Conversely, Travis Wallace, president of Maintenance of Houston prefers to purchase just from one supplier so as to gain as much “muscle to leverage better pricing,” he says. “We have kept our same strategy that we have always utilized, but have increased our web-based ordering and inventory systems much more.”

Jim Peduto, CEO of Matrix Integrated Facility in Johnston City, NY, prefers to consolidate purchases with just one vendor/partner. “Consolidating purchases drives better service levels and has been a superior model for our firm. As the vendor base has consolidated, there has been a definitely “leveling” of the traditional buying motives. With product and pricing parity a given, the real differentiators are now value-added services.”

Changes Coast to Coast

Buying strategies in the industry countrywide have changed over the past number of years. Today the BSC is more in charge and can negotiate for additional services and percentage price reductions. The current economy has created broader competition between vendors, which is an advantage to the BSC.

While nearly all purchasing decisions include factors such as delivery and handling and price fluctuations, just how large a role do these factors play when a BSC purchases supplies or services?

“These costs can be significant based on volume,” says Gershen. “Price is part but service is part. For example, you might save on a floor finish but have to spend additional dollars to strip the floor. As you negotiate with vendors, ask for price reductions based on reductions given to customers. Many vendors will waive shipping and handling in an effort to keep the BSC from shopping elsewhere. Make this standard company wide with respect to everyone negotiating price decreases and concessions from the vendor to increase your bottom line. Employees should not be worrying about losing their jobs in this economy. They should be vested in your company and work toward increasing revenue.”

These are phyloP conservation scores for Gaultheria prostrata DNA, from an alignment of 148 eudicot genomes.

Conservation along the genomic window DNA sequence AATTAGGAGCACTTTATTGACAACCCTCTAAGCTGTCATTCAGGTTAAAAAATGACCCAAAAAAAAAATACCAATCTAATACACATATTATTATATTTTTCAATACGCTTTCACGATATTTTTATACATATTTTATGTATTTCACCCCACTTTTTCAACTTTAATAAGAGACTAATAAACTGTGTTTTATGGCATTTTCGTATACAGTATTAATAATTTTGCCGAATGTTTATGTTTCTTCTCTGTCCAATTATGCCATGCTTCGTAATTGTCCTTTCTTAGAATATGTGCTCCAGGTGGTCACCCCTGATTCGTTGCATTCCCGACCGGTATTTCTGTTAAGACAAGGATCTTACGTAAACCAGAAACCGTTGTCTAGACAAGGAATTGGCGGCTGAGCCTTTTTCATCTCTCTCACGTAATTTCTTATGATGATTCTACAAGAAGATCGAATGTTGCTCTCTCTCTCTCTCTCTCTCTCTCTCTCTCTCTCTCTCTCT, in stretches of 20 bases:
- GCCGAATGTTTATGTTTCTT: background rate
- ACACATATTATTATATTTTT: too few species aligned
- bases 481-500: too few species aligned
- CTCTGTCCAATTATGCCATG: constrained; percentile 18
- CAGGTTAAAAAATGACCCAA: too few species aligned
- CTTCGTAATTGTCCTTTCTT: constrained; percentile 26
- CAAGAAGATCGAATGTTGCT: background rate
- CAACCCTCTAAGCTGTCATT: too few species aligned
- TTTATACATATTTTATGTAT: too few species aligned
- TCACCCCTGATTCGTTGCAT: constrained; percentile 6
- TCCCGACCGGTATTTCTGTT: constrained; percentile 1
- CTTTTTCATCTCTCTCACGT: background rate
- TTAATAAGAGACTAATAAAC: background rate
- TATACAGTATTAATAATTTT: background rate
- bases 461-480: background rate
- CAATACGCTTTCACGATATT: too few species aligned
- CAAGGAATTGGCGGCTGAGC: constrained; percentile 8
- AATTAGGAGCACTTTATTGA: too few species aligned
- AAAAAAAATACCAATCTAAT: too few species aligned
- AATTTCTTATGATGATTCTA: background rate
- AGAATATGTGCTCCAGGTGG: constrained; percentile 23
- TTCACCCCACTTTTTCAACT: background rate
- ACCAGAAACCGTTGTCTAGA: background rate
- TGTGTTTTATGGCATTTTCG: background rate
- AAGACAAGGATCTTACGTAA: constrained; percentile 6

Paolini says that at her company, delivery and price play a 30 to 40 percent role in her supply purchasing decisions and a 90-percent role in her supplier decisions.

For Benom, he says WSA has a minimum order that eradicates delivery charges. “We can fill that when we have a partial order by filling in items we use routinely. And when gasoline prices went crazy and our liners fluctuated as much as the manufacturers could make them, we sought a direct purchase program from the manufacturers and now seem to be able to obtain them at our supplier’s wholesale costs, based upon volume purchasing.”

Adhering to Industry Standards

When it comes to best practices, the importance of following industry standards to the “T” cannot be emphasized enough.